Casually throughout the semester he’d mention his actual job, which was conducting the San Jose Opera. He’d film their rehearsals to show us during class and offered us free tickets to every one of their shows. We didn’t like to think of his other family of classically trained, attentive, and appreciative students. We were his rag-tag group or misfits that he was supposed to reluctantly whip into shape just in time for the big show. He did, by the way. We wore coordinated outfits and performed a power trio of 80s jams, followed by Hallelujah — always end with a crowd pleaser.

He always seemed out of place at our small school because he embodied this passion and artistic fire that was so uncharacteristic of our faculty. He was also just very sweet and motivational to all his students. Yet, the thing you’d probably notice first about him was how sweaty he was.

It was one of those things that everyone knew, but no one acknowledged. He’d show up to class in a burgundy or olive green polo and by the time the bell rang, he’d be anywhere from smiley face to fully drenched. If he was playing piano we’d get some forehead sweat action too. When I finally went to see one of his shows at the Opera house, I noticed that he changed shirts four times throughout the performance.

But, what’s so incredible to me is that he didn’t seem to care at all. He’d still absolutely kill it on the piano or wave his arms in front of the orchestra like he was born to do it. He’d be dripping sweat but turn around from the band and bow to the audience. What a guy. I remember being my own sweaty mess in high school and being so jealous of him for being able to confidently own this part of himself, and to not let it stop him from doing what he loved.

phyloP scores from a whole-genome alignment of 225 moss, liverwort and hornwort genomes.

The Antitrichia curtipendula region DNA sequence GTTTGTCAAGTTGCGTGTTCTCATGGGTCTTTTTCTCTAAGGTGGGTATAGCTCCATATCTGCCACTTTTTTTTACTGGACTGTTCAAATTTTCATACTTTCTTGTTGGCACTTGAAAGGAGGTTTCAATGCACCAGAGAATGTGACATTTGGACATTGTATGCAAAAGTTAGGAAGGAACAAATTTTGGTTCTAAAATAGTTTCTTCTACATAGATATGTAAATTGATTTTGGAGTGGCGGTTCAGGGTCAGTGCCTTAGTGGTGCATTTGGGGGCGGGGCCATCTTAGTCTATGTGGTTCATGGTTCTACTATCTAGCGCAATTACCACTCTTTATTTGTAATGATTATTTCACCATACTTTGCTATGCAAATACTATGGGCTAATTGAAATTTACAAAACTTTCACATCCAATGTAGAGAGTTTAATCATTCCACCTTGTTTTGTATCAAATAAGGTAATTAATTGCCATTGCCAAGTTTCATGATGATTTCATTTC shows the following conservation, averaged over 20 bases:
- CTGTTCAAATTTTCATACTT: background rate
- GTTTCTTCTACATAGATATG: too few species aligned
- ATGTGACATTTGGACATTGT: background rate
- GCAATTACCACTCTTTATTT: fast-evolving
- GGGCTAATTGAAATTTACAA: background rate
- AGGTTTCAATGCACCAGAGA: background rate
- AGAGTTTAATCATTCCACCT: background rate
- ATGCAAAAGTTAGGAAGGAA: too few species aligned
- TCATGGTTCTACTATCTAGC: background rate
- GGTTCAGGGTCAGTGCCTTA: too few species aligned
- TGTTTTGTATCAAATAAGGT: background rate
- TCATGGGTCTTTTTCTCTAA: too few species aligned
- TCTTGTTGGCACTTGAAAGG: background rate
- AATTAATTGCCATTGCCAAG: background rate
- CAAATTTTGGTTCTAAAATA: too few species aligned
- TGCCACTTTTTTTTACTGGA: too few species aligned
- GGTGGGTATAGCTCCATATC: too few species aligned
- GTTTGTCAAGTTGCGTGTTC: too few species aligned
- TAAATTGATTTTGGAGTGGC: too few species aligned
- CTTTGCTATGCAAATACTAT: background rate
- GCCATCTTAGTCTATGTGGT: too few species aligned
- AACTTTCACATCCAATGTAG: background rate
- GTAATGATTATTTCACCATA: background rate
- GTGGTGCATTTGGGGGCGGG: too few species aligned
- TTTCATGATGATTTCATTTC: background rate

I’ve been thinking a lot about Mr. Q on my walks over these past few days. I’m sure that there’s a lot I didn’t know about him, or maybe there’s some things that I’m misremembering. But to this day, I am still in awe of his unapologetic confidence. He’s been inspiring me to dance in the church parking lots on the trek home.

Beyond my walks, I’m about to do some things that are really scary for me. Apply for jobs, start a new project, move to a new city, date new people. Even before I’m able to leave my house, I’ll have to put myself in front of other people and say “hey, this is me”. And in looking for inspiration, I realized that maybe this time it won’t be Beyonce or Marie Condo that give me that confidence boost. Maybe, I can look to this unlikely role model who apparently found that secret sauce I’ve been looking for.

Mr. Q confidently walked into class every week and faced a group of judgmental, jaded teenagers (who most certainly made fun of him behind his back) without any apologies. He insisted that we keep on singing even though we were terrible. He conducted award winning shows and always had a stack of shirts to change into. He’d just show up, do what he knows he’s good at, and never apologized.

I can definitely do the same.

As an ending treat, enjoy an actual, live performance of our ensemble. Can you spot me?